Ethics, mediation and negotiation - "A soft end of planning?"
I recently visited part of Birmingham described by one panellist as the “bohemian” end of the Core City. Famous for the Custard Factory, the independent shopping destination and creative and digital business location, Digbeth resides within Birmingham City’s demise. The purpose of my trip to the Midlands was to attend a RTPI seminar entitled “Ethics, Negotiation and Mediation”.
So why attend such a session? With my submission looming, I was aware a key element of the APC is demonstrating the role ethics plays within the planning profession. As Andrew Close (the RTPI's Head of Careers) informed seminar attendees, it is where approximately a quarter of APC submissions fail due to insufficient discussion. I also anticipated some topical debate and certainly was not disappointed!
To kick us off, the seminar chair Michael Vout of RTPI West Midlands examined a perception that the roles of ethics, negotiation and mediation have the potential to fall victim to an incorrect categorisation of being a “soft end of planning”. The seminar proceeded to be more than analysis of the Code of Professional Conduct which governs RTPI members and an assurance to not undermine the Code of Conduct. Vout opened the scrutiny of ethics within the private and public planning professions, and demonstrated that ethics is a requirement to act in the public interest, secure social justice, and remove personal prejudices. An easy task? Perhaps not!
Chief Executive at TCPA and former senior planning advisor to Friends of the Earth Dr Hugh Ellis elaborated on the social justice role. He examined an ideology that some planners dreamt of how they could change the world by improving health, removing poverty, omitting the inequality of free market approach to private and public land, and formulating balance between rural and urban. Albeit a concept he applauded, he voiced his frustrations of NHS Healthy New Towns (further information available in an NJL blog) in how it had taken the NHS so long to recognise a relationship between health and the built environment. In Ellis’ presentation and the accompanied debate, there was probing into a lack of understanding from the politicians at the top, not only in the planning system but the ethics surrounding it.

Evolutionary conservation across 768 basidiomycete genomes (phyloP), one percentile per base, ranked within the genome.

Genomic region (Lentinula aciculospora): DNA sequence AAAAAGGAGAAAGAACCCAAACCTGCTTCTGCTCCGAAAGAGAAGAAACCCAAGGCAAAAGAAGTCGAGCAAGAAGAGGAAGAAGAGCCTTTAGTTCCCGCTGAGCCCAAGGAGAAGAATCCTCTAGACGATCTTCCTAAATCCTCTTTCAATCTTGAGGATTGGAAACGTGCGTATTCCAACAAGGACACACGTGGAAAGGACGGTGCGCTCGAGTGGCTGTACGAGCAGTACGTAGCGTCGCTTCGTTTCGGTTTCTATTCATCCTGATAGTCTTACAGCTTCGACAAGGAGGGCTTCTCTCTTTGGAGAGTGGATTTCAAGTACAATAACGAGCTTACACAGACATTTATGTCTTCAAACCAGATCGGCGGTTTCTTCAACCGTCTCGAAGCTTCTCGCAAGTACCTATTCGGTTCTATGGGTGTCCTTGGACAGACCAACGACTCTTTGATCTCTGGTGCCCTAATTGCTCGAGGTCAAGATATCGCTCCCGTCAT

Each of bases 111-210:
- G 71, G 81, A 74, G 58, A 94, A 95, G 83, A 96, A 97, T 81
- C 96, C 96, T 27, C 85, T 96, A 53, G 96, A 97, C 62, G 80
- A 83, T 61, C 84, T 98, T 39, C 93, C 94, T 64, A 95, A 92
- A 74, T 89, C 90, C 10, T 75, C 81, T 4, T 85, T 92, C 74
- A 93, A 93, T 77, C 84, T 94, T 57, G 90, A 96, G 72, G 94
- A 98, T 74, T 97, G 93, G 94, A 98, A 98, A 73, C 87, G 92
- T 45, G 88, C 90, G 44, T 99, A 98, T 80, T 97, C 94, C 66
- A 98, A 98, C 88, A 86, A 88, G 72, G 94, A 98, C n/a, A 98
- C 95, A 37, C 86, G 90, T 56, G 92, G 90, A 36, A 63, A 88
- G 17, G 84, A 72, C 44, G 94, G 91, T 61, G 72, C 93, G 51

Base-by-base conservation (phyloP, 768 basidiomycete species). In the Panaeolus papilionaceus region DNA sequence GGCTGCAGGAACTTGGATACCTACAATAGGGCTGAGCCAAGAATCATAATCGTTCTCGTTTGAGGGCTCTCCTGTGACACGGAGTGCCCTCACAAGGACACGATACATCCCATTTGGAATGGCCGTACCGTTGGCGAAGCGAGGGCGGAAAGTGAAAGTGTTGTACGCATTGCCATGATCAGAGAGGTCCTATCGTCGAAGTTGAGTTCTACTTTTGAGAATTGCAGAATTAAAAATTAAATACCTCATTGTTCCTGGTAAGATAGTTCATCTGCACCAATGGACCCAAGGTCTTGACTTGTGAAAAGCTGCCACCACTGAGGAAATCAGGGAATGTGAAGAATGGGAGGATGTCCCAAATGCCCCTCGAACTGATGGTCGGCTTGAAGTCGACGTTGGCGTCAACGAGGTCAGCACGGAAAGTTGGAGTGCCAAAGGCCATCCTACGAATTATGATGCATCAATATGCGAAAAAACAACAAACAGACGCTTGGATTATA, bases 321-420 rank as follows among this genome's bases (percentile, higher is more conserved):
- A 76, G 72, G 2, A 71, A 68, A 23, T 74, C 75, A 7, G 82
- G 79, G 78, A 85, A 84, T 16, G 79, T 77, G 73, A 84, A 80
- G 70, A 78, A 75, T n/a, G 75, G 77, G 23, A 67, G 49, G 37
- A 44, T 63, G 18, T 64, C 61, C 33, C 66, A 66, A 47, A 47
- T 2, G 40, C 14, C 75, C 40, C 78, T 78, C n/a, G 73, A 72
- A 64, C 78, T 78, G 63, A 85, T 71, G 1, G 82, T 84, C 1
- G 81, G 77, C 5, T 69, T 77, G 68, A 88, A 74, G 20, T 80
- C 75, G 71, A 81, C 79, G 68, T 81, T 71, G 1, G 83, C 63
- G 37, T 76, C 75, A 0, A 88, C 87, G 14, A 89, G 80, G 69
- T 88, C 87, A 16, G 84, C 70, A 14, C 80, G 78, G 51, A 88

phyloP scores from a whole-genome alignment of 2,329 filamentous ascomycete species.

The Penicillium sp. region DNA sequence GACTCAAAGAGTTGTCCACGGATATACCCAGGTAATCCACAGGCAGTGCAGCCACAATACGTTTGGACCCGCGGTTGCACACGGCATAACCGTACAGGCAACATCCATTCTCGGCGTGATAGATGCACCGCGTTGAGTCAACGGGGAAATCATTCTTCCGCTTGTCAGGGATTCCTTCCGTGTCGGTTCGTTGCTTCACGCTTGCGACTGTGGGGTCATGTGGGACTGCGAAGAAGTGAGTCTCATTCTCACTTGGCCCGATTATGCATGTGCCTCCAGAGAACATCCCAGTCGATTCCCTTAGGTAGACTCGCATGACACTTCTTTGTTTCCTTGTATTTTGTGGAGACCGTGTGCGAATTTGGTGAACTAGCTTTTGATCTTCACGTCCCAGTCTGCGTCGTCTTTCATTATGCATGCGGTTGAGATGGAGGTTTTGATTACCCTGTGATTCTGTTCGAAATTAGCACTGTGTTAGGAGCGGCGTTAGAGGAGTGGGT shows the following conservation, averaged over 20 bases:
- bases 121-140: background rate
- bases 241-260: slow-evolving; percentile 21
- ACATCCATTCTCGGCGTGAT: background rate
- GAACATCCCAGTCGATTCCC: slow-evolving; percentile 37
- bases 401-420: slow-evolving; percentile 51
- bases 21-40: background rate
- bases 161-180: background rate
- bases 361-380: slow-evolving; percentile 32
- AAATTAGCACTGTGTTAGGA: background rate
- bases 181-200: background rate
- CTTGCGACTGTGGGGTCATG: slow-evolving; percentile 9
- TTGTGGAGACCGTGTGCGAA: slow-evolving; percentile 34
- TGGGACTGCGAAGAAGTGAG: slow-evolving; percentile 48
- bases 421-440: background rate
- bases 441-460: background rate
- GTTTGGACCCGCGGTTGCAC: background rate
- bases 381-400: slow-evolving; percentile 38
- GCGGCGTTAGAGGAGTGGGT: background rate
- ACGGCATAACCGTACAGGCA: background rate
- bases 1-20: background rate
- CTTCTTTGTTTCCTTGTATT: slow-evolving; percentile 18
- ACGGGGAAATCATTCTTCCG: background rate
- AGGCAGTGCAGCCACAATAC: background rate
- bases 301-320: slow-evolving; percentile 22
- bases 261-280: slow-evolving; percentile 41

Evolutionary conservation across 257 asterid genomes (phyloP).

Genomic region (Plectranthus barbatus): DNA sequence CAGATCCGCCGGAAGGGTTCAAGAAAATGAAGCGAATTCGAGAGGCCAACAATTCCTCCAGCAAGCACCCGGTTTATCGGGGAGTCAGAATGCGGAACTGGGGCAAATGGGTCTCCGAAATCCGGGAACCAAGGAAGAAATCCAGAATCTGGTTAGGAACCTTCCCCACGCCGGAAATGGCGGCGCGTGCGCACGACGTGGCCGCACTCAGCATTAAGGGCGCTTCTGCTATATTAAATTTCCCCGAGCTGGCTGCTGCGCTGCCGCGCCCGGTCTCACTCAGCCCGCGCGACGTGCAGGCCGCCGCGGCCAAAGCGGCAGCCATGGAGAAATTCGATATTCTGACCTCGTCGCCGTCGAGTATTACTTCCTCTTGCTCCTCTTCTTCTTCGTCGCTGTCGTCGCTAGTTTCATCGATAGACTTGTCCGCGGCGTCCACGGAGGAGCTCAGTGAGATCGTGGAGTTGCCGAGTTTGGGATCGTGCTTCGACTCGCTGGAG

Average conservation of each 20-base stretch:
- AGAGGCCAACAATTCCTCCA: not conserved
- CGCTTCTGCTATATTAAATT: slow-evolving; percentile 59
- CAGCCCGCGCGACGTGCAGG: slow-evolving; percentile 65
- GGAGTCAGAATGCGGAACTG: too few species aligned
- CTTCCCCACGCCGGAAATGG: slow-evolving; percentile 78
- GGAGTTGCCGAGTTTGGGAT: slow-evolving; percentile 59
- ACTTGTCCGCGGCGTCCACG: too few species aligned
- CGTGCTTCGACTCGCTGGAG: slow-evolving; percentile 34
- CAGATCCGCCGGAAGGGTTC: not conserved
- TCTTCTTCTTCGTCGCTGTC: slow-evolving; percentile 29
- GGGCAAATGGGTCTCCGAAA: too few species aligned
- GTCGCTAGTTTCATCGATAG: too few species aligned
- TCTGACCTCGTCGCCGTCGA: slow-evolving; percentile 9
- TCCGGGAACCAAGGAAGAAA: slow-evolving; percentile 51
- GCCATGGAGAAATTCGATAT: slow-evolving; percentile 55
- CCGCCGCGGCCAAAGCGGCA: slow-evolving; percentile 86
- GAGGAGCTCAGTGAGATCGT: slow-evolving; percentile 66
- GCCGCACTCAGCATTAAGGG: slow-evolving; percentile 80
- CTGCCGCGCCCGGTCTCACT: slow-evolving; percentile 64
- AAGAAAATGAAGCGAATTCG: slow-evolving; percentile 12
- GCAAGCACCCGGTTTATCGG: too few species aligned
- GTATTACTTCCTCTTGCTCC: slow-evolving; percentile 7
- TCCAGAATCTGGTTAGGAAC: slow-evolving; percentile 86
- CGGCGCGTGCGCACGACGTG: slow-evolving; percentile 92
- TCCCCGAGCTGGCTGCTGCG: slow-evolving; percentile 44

Second to present his outlook was John Pugh-Smith, a barrister and ‘experienced mediator’ at 39 Essex Chambers. He focused on the role of the mediator within the public and private sectors, the role and benefits of pre-application advice, and how to rebuild trust with the public. He acknowledged private sector planners may be required to negotiate in order to meet client briefs without compromising their professional view on the appropriateness of developments. Those in the public sector, particularly those who make decisions or inform planning committees, should act on behalf of the general public whilst understanding that their decisions should be based on a balance of planning principles whilst also promoting social justice.
After a chance to top up coffee cups, Kay Powell, vice-chair and chartered planner at Planning Aid Wales, took to the metaphorical podium. She assessed planning as the ‘use and management of land’ and the principles of Planning Aid Wales, an independent and charitable organisation which helps individuals and communities participate more effectively in the planning system. She deliberated on juxtaposing approaches to the determination process; a ‘decide, announce and defend’ approach verses the more collaborate approach whereby ‘deliberating and engaging’ prevail. Powell also discussed her former role as Head of Planning for the Welsh Government and her input on development in and around Cardiff where consciousness engagement with the public was executed, as was omitting perceived barriers between the public and the planners.
The final speaker was Andrew Close, RTPI Head of Careers, Education and Professional Development. He emphasised how ethics, mediation and negotiation are critical roles to the planning profession including the duty of care planners have in translating planning jargon not only to the public but to public figures. He reassuringly informed attendees that of 23,000 members, the RTPI only find eight to 10 planners a year to be in breach of the Code of Conduct. Not bad but is this influenced by the public not knowing where to voice suspicions?
So while ethics and the intertwining skills of negotiation and mediation perhaps do not play an obvious role in the daily life of planners, they undoubtedly form a subtle backdrop to an individual’s professionality as well as the professional as a whole.
My thanks to RTPI West Midlands for organising the event and to Tripwire for the opportunity to reflect on the session. A huge thank you also to Dr Hugh Ellis, John Pugh-Smith, Kay Powell and Andrew Close who found time to speak in what I envisage to be hectic schedules.
team meeting by woodleywonderworks via flirck
Selfridges Birmingham by Pascal Terjan via flickr
Custard Factory, Birmingham by Nick via flickr
ETHICS by Dannon Loveland via flickr